If, like me, you’re still waiting for your tomatoes to color up, join the club — Savio said she’s having the same problem in Pasadena. She has previously recorded harvests of more than 300 tomatoes by mid-August, but this year, “I think I’ve eaten four Sungold tomatoes so far and that’s it. It’s just that we had spring until about a month ago, so it hasn’t been warm enough to have the things ripen.”

This month’s events

September should be a busy month for SoCal vegetable growers, especially with this year’s delayed harvests. Farmers markets should be brimming with produce too, so consider buying a bunch and hosting a prepping party to preserve for winter meals. Native plant lovers should use this month for planning (see many related classes below), since most native plant nurseries suggest waiting until mid- to late October for planting.

If you have an upcoming event you’d like to include in next month’s calendar, email the information to by the third week of September, and we’ll try to include it. Feel free to share this email with friends, and encourage them to subscribe too.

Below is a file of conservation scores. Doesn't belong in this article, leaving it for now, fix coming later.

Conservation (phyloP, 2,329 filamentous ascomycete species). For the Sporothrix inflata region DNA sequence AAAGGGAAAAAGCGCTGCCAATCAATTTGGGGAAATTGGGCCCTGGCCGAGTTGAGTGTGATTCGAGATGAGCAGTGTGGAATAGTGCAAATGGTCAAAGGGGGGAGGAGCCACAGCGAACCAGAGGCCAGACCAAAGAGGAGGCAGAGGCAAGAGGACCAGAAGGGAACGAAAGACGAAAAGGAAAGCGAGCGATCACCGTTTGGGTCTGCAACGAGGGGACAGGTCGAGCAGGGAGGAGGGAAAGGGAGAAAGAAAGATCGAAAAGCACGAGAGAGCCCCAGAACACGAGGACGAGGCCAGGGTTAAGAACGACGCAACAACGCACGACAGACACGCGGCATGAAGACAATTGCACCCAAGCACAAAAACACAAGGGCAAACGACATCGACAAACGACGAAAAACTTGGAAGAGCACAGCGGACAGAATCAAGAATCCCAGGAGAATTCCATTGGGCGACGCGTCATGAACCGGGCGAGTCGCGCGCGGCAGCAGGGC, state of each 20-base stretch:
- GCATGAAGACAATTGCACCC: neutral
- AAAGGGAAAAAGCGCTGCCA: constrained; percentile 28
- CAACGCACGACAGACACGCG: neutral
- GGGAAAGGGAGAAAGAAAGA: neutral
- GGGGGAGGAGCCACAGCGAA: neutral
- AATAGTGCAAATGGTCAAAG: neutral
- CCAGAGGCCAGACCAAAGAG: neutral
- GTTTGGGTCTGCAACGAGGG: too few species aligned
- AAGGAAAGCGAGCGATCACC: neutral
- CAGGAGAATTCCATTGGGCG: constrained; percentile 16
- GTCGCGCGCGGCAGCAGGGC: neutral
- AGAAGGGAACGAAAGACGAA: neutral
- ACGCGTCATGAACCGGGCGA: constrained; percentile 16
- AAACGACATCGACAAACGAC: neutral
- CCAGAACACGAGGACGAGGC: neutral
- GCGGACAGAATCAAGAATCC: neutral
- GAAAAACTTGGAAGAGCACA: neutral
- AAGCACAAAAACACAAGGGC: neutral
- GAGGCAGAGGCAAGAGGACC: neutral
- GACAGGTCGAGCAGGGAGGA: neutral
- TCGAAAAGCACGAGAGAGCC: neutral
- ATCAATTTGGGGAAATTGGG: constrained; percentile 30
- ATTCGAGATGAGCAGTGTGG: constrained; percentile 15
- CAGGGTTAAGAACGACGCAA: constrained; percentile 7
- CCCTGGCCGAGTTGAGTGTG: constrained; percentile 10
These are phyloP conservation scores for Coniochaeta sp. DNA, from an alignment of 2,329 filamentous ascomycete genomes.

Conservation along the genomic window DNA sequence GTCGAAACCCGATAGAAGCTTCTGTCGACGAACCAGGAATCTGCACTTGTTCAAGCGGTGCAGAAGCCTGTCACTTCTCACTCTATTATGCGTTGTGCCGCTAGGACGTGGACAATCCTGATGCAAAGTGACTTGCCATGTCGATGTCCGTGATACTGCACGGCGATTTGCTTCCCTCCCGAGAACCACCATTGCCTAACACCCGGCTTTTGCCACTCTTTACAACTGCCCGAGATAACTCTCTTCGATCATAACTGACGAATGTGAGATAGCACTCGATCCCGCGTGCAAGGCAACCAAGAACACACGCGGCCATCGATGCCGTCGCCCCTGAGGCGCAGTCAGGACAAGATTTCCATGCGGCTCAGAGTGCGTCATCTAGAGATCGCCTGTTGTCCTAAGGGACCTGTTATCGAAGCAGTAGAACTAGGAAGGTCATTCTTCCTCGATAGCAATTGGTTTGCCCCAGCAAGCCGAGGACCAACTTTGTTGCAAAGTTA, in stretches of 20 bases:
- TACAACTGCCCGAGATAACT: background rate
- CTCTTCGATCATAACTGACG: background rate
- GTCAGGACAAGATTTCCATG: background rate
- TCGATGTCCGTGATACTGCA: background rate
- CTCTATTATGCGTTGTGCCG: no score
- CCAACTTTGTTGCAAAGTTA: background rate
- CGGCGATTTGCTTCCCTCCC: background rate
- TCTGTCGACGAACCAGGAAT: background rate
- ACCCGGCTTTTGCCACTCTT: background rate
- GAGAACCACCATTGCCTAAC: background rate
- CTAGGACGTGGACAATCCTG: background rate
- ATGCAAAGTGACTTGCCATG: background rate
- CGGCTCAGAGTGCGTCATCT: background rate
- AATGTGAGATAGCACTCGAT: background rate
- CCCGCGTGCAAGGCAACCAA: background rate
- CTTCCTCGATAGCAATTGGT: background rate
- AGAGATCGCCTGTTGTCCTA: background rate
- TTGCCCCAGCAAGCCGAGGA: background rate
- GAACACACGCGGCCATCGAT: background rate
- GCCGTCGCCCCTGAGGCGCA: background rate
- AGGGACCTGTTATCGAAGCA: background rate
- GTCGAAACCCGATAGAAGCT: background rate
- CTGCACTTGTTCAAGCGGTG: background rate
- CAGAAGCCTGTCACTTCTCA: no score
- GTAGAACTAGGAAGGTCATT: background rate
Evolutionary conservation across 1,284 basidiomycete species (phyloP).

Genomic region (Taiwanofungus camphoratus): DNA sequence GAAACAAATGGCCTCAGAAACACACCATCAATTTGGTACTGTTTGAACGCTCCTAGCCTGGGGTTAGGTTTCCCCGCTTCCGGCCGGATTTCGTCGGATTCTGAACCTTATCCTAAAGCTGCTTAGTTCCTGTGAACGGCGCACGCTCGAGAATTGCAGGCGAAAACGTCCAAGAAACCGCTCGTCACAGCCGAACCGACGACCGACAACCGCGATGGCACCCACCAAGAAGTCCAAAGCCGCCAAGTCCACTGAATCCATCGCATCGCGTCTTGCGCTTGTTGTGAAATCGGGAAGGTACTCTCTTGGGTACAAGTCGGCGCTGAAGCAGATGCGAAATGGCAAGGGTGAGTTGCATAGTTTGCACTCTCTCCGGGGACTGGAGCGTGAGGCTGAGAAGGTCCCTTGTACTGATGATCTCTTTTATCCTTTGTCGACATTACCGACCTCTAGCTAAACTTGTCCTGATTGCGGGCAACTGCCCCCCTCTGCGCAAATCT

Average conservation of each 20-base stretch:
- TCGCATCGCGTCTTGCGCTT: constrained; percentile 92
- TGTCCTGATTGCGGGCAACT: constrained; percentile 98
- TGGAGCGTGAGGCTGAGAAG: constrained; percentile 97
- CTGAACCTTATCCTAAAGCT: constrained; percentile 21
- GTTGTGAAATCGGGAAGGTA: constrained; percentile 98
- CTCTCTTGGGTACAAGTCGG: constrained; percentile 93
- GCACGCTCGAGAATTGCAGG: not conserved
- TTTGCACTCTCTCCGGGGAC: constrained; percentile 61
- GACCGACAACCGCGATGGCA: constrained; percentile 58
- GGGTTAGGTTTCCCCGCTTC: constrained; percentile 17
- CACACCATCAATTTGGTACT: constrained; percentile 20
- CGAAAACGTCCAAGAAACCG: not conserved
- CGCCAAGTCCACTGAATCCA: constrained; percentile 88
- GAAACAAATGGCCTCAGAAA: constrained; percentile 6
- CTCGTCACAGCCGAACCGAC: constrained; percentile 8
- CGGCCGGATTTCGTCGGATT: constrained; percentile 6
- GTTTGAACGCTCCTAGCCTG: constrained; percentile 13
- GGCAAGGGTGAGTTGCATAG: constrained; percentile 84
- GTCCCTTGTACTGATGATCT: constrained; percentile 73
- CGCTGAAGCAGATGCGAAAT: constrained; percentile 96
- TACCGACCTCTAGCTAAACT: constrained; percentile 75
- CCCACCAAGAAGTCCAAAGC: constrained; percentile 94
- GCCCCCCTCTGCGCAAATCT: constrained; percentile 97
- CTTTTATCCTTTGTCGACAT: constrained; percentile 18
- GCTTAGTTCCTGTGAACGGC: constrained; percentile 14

Sept. 2, 9, 16, 23 & 30
Outdoor volunteer days to restore habitat at Palos Verdes Peninsula Land Conservancy, 9 a.m. to noon Sept. 2 and 30 at the Alta Vicente Reserve in Rancho Palos Verdes, Sept. 9 at the Agua Amarga Reserve in Rancho Palos Verdes Sept. 16 at the Abalone Cove Reserve in Rancho Palos Verdes and Sept. 23 at the White Point Preserve in San Pedro. Volunteers must register in advance.

Sept. 3, 12, 17, 19 & 26
South Bay Parkland Conservancy Wilderness Park Work Days to water and weed existing habitat areas and prepare for planting later in the fall at Hopkins Wilderness Park in Redondo Beach. Volunteer slots are available from 10 a.m. to noon, with additional work sessions on Sundays from noon to 2 p.m. Wear clothes that can get dirty and closed-toe shoes and bring sun protection, water and snacks. Tools and gloves will be available. Conservancy volunteers must register online and sign a liability waiver.

Sept. 2
Growing Waterwise at California Botanic Garden presents “Getting Started, Lawn Removal and More!,” a class to begin your native plant journey, taught by Executive Director Lucinda McDade from 10 to 11:30 a.m. at the garden (or via Zoom). Register online, $20 ($15 members).